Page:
Lake Mead is currently dropping by 12 feet per year. If Hoover Dam reaches deadpool, what happens to the Lower Colorado River? Unlike the Upper Basin, there are no large tributaries after Hoover Dam. Intermittent streams and Lower Basin rainfall will probably keep a trickle going, but the Colorado River, with its whitewater rapids and recreational boating, will essentially be history. And the several dams downstream of Hoover will also fall into deadpool. If the drought continues.

Is there any way to keep the Lower Colorado River flowing? It may seem like an engineering oversight not to have a way for that 815 billion gallons of water trapped in deadpool to get past the dam. But as they say in the software business, that’s a “feature” and not a “bug”.

Before the dam could be built, the Colorado River had to be temporarily diverted around the site. This was done by boring four 56 foot diameter tunnels through the walls of Black Canyon. Obviously, these tunnels are at the original level of the river, and now at the bottom of the reservoir. When the dam was ready to hold back water, these tunnels were plugged with concrete. At the time, nobody ever expected to see deadpool conditions.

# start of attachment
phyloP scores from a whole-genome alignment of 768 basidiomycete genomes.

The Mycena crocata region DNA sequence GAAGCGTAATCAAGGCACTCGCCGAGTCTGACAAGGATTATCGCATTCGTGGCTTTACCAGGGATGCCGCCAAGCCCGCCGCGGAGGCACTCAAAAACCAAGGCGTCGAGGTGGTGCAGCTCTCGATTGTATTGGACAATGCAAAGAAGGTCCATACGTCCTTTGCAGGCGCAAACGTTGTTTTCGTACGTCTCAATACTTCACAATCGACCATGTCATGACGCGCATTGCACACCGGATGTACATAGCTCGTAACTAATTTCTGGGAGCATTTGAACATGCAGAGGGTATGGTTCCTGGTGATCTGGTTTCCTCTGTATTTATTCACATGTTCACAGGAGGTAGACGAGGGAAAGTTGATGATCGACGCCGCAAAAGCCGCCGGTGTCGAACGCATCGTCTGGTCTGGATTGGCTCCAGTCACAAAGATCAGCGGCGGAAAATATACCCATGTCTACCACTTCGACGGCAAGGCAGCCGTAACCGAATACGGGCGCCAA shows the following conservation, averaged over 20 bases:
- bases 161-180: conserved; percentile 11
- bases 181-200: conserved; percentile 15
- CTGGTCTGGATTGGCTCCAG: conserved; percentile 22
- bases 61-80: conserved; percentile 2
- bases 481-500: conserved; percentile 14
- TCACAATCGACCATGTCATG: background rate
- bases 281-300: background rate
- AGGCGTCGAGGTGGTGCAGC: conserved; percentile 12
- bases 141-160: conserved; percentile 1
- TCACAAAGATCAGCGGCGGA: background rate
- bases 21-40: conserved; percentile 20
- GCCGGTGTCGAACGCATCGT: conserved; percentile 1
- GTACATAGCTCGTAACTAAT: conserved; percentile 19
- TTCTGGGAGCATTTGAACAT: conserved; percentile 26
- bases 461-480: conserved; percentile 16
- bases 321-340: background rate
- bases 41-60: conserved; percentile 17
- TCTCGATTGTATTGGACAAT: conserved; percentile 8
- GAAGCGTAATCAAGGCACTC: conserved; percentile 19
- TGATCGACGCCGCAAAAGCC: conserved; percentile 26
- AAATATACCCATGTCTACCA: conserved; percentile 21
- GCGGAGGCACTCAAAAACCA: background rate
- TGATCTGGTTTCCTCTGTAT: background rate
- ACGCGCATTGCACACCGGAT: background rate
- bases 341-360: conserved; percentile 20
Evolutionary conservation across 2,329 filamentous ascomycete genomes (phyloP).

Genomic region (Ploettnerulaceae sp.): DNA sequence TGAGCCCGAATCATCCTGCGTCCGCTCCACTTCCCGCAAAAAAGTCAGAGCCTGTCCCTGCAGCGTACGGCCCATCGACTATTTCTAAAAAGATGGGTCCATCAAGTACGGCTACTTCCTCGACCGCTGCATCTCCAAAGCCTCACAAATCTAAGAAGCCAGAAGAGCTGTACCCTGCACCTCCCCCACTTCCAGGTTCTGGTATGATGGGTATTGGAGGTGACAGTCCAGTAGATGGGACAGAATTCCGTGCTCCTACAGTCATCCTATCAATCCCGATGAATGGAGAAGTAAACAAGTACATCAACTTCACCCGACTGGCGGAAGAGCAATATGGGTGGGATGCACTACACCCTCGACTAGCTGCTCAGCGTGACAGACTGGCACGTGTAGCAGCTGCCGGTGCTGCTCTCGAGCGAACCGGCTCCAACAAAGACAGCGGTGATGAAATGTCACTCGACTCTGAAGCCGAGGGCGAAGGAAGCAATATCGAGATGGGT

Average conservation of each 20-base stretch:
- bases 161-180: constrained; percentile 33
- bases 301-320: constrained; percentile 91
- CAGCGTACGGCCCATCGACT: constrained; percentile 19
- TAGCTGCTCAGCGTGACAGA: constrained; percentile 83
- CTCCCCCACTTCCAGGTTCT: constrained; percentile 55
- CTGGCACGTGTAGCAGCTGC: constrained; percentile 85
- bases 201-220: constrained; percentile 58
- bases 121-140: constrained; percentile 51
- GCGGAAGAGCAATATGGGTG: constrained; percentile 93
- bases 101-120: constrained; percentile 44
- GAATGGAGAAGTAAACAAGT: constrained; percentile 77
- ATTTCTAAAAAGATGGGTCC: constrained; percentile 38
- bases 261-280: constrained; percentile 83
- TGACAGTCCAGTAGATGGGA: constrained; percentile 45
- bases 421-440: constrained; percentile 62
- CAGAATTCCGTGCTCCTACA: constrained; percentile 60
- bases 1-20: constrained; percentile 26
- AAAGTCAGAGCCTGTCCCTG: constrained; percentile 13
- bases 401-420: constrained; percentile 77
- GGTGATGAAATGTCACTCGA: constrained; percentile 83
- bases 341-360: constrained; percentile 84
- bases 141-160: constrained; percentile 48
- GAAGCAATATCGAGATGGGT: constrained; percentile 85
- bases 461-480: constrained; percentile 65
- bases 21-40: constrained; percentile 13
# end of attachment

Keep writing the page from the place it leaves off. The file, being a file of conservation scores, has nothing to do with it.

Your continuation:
Leaving one of the diversion tunnels operable to release deadpool water would require a valve 50 feet in diameter (to match the tunnel). At deadpool the pressure on the valve would be 383 psi (26 atmospheres), exerting around 100 million pounds of force. Yes, smaller diameter valves feel less force, but they also clog more easily. As with all engineering, tradeoffs are part of the design process.

It all comes down to a cost-benefit analysis. Even if such a valve had been built, the Lower Basin (Nevada, Arizona, California, Mexico) currently demands 6.5 million acre-feet per year. That would deplete the deadpool water in 140 days. So drilling a new tunnel, or reopening a diversion tunnel, just doesn’t make sense. Same with building mega-pumps to push water over the dam. Deadpool, unfortunately, is deadpool.

At Lake Mead’s current rate of depletion, 12 feet per year since 2000, it’ll reach deadpool in 2035. Unfortunately, because of the canyon’s “V” shaped cross-section, this rate will increase as the water level drops. When you allow for that, we could see deadpool before 2030.

There are two large unknowns. First, the Colorado River Compact mandates reductions in demand when the water level in Lake Mead drops to certain trigger points: Tier 1 (1075 feet), Tier 2 (1045 feet), and Tier 3 (1045 feet). Tier 1 just kicked in this year and mandates reductions starting January 1, 2022. This will slow the depletion rate, but the plan’s efficacy has never been tested. This is the lowest water level since the reservoir was first filled in 1941.

Second, it is possible the drought could end. Some climate models suggest the Southwest could become wetter as weather patterns shift. That may help locally, but won’t much feed the Colorado River’s Upper Basin. That’s where most of the water comes from in the form of snowmelt, and climate models are predicting that situation will likely persist.

Next Week in Sky Lights ⇒ Getting Water From Rocks

Q&A: How Drought and Extreme Rainfall Coexist
Q&A: Getting Water From Rocks